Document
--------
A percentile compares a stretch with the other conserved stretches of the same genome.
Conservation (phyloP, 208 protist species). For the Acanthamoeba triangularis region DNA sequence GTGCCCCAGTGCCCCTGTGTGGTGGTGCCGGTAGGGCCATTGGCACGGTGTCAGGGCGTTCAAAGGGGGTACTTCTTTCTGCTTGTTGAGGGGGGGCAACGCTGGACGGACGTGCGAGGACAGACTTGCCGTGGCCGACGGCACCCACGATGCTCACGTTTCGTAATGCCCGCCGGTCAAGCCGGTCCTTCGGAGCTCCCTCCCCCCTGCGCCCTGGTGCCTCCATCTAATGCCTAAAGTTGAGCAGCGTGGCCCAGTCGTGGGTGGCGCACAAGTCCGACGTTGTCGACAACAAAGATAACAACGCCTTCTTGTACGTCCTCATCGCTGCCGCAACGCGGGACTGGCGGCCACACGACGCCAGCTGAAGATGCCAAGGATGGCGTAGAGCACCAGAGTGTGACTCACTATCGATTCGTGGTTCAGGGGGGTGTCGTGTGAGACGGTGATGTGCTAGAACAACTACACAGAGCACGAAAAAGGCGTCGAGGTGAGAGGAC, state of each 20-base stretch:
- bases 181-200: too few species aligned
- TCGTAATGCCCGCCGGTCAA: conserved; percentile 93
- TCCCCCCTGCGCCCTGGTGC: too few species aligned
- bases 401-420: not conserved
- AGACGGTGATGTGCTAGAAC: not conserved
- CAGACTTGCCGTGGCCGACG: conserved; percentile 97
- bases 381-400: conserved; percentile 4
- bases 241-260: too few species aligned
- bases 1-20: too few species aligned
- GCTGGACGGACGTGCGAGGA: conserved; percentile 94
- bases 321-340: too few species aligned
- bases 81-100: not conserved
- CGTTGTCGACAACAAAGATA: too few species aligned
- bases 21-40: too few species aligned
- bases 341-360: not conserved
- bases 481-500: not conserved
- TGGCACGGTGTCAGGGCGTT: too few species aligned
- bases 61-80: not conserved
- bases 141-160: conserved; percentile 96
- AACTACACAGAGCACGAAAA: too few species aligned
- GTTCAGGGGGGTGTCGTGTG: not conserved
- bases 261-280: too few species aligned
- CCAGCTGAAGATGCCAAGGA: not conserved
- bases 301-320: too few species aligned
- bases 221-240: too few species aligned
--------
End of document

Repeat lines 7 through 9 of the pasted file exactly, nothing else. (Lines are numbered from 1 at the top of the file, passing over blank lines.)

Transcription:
- AGACGGTGATGTGCTAGAAC: not conserved
- CAGACTTGCCGTGGCCGACG: conserved; percentile 97
- bases 381-400: conserved; percentile 4